Thus, a method for using the display device 64 with the board 12, a deck of the cards 14 and a set of totals strips has been described, corresponding with the steps set forth in a flow chart illustrated in FIG. 6. The method comprises the following steps:

1. Selecting a totals strip reflecting the dietary needs/goals of an individual or a group of individuals and placing the totals strip on a board at the end of a plurality of columns representing days, each column containing a plurality of spaces representing meals for that day.

2. Selecting desired meal cards from a plurality of cards containing meal menus and nutritional information for those meals, and arranging them, as desired, in the spaces in the columns.

3. Adding nutritional information from the cards in each column and checking daily totals against information on the totals strip; if totals from cards are within limits provided on totals strip, proceeding to step 4 and, if totals from cards are not within limits provided on totals strip, repeating step 3.

4. Removing cards from board and transferring purchasing information from meal cards to a shopping list.

5. Placing cards in display device.

Referring now to FIG. 7, an example of an exercise card is indicated generally at 86. An information section 88 contains the number -400 and this refers to the calories burned during one half hour of moderate cycling, as indicated in the center of the card 86. The information section 88 contains shading corresponding with the shading of information section 24c and the shading of identification section 24t. The use of exercise cards such as the card 86 provides a novel dimension to the menu planning device 10 and provides some flexibility in making daily totals from a group of selected cards fall within the limits set forth on a given totals strip.

In FIG. 8, a card 90 for institutional use in illustrated with a front 92 provided with indicia comprising four information sections 94c, 96c, 98c and 100c. Cards corresponding with the card 90 are adapted for use with a totals strip 102 shown in FIGS. 9 and 10. The card 90 and the totals strip 102 correspond with the card 14 and the totals strip 20 except that the former are exchange based and, therefor, more suited for institutional use. The information sections 94c, 96c, 98c and 100c are each shaded differently to represent different colorations or other visually discernible characteristics and this shading corresponds with the shading provided on corresponding identification sections 104t, 106t, 108t and 110t provided on the totals strip 102 shown in FIGS. 9 and 10.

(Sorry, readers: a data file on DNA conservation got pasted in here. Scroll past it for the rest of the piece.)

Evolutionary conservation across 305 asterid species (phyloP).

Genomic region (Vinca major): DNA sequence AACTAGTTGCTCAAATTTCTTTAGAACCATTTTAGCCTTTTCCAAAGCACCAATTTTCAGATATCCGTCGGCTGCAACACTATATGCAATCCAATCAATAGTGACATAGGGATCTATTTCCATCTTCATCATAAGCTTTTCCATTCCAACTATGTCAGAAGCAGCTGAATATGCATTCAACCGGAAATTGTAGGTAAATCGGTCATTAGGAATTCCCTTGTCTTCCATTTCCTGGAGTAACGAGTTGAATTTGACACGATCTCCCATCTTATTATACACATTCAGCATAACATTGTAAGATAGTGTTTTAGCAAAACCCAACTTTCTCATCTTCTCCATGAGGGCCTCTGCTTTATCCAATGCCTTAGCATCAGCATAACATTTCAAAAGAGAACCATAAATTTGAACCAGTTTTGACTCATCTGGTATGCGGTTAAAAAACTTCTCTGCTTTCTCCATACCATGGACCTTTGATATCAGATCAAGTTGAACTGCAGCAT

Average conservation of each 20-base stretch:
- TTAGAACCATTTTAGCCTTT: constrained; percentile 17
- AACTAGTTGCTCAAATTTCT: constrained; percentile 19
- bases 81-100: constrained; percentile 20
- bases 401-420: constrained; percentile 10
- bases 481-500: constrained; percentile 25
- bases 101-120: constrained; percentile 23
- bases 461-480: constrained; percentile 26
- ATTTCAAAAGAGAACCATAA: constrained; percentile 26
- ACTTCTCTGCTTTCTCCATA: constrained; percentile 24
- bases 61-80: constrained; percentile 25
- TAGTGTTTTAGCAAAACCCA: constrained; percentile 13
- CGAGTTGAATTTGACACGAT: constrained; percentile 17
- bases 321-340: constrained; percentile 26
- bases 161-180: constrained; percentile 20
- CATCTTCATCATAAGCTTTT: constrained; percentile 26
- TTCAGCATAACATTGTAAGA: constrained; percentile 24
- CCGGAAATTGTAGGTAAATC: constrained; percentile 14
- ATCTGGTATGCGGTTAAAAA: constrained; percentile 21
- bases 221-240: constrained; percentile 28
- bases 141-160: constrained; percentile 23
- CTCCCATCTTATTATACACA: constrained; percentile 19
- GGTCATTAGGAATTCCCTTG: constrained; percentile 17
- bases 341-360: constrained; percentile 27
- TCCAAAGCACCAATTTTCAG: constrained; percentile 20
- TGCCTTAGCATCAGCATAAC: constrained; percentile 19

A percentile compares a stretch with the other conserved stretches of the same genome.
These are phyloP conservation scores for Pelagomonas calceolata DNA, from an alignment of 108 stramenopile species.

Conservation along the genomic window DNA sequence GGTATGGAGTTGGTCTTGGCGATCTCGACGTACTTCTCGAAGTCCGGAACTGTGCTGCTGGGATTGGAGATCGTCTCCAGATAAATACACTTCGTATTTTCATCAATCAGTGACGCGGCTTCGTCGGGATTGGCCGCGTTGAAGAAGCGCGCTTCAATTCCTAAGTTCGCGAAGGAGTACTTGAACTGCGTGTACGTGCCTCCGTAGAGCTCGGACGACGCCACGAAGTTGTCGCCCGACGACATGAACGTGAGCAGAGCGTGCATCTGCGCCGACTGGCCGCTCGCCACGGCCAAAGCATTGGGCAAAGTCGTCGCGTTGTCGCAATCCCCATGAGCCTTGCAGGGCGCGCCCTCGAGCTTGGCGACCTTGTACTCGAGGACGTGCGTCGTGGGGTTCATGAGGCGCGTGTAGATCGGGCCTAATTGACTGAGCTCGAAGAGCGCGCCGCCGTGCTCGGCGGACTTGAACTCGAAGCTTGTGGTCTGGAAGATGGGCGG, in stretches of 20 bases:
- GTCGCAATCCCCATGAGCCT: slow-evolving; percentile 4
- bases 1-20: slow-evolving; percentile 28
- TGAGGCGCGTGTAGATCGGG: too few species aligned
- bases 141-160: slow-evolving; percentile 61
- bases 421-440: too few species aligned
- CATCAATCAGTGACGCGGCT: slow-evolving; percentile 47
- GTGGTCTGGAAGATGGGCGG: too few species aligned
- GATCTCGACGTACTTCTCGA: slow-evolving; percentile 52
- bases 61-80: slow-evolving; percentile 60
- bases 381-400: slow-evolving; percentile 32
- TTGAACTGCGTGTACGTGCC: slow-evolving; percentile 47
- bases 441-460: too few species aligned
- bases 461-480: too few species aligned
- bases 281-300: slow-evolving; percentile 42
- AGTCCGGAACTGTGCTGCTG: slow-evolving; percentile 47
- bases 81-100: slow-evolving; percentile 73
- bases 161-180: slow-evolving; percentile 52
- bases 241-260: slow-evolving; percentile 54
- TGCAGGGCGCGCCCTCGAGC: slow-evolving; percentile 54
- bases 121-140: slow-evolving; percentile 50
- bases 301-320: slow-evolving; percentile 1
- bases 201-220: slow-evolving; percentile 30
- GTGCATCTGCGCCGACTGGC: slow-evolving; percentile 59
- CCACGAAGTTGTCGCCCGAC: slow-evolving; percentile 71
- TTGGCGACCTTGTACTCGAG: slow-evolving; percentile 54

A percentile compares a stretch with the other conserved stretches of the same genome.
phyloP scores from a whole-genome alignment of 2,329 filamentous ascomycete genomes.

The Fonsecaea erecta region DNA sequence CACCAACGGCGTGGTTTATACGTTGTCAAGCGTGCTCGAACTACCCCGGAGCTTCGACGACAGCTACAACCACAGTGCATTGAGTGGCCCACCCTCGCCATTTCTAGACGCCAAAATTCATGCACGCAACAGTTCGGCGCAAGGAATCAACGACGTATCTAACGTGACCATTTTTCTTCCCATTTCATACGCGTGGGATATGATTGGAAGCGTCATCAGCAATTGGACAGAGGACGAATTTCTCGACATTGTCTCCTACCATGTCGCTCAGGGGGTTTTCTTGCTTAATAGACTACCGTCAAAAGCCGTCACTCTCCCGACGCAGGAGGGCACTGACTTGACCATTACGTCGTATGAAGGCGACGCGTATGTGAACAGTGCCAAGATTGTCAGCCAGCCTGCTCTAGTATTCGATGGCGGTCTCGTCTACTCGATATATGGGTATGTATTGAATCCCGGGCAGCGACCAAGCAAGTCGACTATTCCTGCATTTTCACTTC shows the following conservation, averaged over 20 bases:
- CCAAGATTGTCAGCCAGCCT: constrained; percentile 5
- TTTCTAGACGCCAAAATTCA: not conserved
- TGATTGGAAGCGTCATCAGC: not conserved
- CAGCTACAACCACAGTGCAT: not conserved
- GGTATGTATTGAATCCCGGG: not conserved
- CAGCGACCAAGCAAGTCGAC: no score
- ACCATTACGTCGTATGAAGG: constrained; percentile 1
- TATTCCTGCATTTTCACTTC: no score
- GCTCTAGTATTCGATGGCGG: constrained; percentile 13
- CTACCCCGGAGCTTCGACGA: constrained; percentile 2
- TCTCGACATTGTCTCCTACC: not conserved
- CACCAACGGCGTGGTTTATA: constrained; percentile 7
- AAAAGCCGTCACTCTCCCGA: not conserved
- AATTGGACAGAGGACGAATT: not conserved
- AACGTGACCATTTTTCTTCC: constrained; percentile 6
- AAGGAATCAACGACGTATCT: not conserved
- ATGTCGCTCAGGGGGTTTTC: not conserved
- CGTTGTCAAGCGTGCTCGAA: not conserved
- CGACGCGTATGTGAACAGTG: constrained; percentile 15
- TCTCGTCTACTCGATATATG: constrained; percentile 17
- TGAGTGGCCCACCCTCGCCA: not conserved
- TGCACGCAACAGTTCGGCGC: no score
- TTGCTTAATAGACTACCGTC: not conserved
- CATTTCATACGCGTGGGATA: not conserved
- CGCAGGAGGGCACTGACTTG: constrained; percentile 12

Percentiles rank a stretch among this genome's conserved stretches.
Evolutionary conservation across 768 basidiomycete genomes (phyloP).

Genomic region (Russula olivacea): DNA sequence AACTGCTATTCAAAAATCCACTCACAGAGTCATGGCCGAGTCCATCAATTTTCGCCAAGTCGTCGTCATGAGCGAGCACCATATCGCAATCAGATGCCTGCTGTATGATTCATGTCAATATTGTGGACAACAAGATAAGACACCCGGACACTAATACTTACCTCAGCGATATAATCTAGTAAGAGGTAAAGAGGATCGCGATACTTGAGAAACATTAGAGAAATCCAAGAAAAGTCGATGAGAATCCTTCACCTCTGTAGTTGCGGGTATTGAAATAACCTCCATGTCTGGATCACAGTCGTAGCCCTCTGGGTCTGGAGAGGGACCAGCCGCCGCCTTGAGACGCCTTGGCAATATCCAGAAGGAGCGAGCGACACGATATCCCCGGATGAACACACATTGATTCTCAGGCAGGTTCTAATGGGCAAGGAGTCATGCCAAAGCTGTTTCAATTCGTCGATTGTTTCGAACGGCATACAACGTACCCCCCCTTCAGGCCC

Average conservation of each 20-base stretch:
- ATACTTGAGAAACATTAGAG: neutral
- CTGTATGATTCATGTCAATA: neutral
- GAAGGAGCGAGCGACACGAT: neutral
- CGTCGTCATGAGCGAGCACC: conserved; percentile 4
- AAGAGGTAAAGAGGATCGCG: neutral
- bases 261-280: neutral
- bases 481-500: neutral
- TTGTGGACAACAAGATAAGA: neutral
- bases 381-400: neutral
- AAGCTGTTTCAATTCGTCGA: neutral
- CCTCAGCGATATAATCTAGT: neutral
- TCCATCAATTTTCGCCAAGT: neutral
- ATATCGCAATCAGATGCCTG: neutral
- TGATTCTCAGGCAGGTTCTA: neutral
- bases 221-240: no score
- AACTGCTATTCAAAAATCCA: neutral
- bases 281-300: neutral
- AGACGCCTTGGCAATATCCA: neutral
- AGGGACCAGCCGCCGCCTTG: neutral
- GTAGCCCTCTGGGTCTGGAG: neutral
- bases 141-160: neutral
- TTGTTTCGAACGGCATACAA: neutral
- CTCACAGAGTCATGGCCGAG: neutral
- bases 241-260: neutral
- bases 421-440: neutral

On the front 92 of the card 90, there is provided indicia indicated at 112 representing a balanced meal menu consisting of halibut, a lemon wedge, carrots, hash brown potatoes, bread, margarine, milk and mixed citrus fruit. The information section 94c on the front 92 of the card 90 contains the legend "2"meats which represents the number of meat exchanges in the meal. Similarly, information section 96c contains the legend "3/4 cup Fruit/Veg" which represents the cup based exchanges of fruits and vegetables in the meal. Information section 98c contains the legend "1/2 Cup of Milk" which represents the cup based exchanges of milk provided in the meal. Informational section 100c contains the legend "1 Bread" which represents the bread exchanges in the meal.

Referring now to FIG. 9, the totals strip 102 contains seven spaces 114 corresponding with the number of days/columns 16 on the board 12 (FIG. 1). Each space 114 contains four identification sections 104t, 106t, 108t and 110t (FIG. 10) corresponding in shading and location with the information sections 94c, 96c, 98c and 100c on the front 92 of the cards 90. In the center of each space 114 on the totals strip 102, there are information sections 116, 118, 120 and 122 corresponding with the identification sections 104t, 106t, 108t and 110t. Information section 116 contains the legend "Meats", contains shading corresponding with the shading of information section 94c and the shading of identification section 104t, and contains the number range "4-5 oz"representing a daily intake of meats which would be part of a weight maintenance diet for a majority of people. Information section 118 contains the legend "Fruits and Vegetables", contains shading corresponding with the shading of information section 96 c and the shading of identification section 106t, and contains the legend "2 cups total" representing a daily fruit and vegetable intake which would be part of a weight maintenance diet for a majority of people. Information section 120 contains the legend "Milk", contains shading corresponding with the shading of information section 98c and the shading of identification section 108t, and contains the legend "2 cups" representing a daily milk intake which would be part of a weight maintenance diet for a majority of people Information section 122 contains the legend "Breads or Cereals", contains shading corresponding with the shading of information section 100c and the shading of identification section 110t, and contains the legend "4 or more", representing a daily bread or cereal intake which would be part of a weight maintenance diet for a majority of people.